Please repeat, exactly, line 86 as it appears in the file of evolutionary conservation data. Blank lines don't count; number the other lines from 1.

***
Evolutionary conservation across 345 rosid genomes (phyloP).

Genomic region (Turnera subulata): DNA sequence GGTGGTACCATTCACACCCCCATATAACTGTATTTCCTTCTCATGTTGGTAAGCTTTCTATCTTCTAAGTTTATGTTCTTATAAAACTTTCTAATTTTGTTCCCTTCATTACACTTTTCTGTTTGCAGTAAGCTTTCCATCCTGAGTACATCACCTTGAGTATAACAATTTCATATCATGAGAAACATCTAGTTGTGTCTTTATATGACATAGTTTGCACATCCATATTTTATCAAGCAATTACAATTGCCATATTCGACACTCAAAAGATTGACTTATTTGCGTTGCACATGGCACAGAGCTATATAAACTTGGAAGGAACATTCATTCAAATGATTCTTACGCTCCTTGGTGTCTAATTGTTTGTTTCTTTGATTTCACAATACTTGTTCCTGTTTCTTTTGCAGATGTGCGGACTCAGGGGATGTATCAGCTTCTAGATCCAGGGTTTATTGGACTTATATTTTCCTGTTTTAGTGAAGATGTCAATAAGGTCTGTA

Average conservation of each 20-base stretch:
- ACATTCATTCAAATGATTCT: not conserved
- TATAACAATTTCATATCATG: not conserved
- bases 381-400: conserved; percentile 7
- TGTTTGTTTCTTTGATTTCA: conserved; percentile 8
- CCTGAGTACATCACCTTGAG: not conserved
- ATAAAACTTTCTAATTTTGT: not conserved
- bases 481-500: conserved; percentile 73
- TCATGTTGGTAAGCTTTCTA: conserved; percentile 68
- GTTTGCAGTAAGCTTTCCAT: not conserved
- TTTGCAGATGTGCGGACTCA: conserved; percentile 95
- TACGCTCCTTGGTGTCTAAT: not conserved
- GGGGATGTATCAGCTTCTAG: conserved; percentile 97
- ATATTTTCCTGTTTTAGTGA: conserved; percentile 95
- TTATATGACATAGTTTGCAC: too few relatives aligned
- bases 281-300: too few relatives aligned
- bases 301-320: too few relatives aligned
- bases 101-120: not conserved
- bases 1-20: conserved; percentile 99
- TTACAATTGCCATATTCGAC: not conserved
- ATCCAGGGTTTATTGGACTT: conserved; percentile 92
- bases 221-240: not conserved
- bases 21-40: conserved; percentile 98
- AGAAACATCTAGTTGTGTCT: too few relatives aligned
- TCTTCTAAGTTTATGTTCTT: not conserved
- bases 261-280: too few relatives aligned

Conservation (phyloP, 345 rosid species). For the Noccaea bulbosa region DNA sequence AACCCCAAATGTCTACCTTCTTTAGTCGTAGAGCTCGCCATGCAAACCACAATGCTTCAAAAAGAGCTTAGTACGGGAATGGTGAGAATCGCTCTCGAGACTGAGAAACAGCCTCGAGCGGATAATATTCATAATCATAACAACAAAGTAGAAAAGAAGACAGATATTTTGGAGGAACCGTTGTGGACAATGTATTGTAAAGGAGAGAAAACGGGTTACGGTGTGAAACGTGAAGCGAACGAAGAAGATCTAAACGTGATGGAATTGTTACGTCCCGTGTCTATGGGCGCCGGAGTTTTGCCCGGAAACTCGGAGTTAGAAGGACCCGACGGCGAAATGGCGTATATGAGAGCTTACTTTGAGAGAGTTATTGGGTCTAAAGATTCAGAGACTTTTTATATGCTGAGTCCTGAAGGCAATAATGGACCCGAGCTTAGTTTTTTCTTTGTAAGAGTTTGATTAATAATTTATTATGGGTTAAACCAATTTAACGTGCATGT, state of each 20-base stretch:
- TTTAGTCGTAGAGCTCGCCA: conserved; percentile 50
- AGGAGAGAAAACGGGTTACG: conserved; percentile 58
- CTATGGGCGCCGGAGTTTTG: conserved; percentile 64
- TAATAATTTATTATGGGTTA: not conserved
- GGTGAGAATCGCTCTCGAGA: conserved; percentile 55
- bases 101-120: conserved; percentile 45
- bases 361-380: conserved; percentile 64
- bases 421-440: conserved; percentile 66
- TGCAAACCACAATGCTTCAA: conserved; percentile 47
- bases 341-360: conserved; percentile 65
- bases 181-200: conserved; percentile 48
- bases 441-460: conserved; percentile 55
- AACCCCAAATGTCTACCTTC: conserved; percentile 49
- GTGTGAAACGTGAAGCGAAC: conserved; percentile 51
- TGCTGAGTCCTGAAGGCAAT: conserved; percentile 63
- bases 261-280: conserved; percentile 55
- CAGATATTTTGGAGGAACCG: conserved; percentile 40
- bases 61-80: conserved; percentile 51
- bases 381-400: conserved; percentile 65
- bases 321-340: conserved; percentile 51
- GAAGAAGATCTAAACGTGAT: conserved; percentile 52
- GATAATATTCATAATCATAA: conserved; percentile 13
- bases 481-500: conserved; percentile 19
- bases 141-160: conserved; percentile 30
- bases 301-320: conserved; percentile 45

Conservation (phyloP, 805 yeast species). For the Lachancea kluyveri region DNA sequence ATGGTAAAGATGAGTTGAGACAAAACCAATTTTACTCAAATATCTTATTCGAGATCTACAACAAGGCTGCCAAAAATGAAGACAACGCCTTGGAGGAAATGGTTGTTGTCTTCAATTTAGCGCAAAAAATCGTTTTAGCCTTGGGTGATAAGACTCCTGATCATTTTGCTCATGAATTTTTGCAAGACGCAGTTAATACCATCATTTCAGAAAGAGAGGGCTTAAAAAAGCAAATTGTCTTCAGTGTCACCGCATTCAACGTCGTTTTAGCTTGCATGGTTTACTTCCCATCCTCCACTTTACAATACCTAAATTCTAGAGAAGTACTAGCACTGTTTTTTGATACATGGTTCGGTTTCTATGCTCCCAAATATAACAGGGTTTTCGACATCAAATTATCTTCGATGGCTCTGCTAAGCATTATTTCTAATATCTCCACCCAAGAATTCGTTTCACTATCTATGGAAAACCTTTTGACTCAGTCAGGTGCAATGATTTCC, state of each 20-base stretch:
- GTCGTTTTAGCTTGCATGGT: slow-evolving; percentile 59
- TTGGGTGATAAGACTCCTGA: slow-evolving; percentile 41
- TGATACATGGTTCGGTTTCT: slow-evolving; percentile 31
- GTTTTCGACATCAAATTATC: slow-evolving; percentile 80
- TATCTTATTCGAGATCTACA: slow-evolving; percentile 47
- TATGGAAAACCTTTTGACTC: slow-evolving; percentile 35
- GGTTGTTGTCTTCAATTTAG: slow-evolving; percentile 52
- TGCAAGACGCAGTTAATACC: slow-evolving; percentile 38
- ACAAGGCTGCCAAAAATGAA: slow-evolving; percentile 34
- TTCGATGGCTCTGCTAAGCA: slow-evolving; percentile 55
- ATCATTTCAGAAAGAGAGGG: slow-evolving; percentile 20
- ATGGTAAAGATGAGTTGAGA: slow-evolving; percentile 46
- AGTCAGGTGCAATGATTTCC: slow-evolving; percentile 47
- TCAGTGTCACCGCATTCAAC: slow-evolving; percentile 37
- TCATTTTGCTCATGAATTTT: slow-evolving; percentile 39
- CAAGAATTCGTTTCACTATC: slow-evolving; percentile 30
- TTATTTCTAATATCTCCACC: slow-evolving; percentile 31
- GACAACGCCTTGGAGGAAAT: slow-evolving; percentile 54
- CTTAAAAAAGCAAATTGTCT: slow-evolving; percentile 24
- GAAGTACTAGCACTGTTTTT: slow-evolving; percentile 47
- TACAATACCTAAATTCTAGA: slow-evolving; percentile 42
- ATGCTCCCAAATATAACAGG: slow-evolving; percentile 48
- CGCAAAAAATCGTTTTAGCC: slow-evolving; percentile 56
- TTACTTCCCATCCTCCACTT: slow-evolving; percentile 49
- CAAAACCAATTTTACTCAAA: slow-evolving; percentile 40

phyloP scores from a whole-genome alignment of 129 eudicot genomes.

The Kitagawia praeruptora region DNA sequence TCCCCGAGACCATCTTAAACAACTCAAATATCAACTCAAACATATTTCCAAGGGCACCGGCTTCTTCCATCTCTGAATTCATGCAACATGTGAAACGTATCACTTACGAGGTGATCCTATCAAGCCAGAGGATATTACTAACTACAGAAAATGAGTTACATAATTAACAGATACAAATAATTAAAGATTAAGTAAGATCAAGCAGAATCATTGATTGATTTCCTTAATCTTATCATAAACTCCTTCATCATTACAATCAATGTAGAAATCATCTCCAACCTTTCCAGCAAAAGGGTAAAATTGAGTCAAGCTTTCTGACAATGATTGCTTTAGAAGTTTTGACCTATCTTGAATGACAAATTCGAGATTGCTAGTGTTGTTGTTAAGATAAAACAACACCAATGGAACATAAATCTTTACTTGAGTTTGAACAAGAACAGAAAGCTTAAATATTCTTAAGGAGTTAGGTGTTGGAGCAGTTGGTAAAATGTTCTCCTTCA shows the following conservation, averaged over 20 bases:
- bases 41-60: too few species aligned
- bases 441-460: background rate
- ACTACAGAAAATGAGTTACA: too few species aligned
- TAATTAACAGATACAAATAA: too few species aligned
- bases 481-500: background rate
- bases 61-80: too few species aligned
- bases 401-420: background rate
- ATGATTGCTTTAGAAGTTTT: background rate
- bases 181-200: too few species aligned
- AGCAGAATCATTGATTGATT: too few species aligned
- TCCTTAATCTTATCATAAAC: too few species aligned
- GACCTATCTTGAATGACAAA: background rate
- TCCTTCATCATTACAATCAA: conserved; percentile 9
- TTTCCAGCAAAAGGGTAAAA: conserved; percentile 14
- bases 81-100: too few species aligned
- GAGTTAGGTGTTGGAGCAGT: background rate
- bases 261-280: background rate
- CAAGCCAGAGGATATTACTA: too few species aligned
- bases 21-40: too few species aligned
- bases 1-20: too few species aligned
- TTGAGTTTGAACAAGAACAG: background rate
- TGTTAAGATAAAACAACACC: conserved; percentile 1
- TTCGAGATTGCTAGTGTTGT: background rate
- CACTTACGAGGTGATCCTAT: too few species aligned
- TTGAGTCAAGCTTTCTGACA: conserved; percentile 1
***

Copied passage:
- TAATTAACAGATACAAATAA: too few species aligned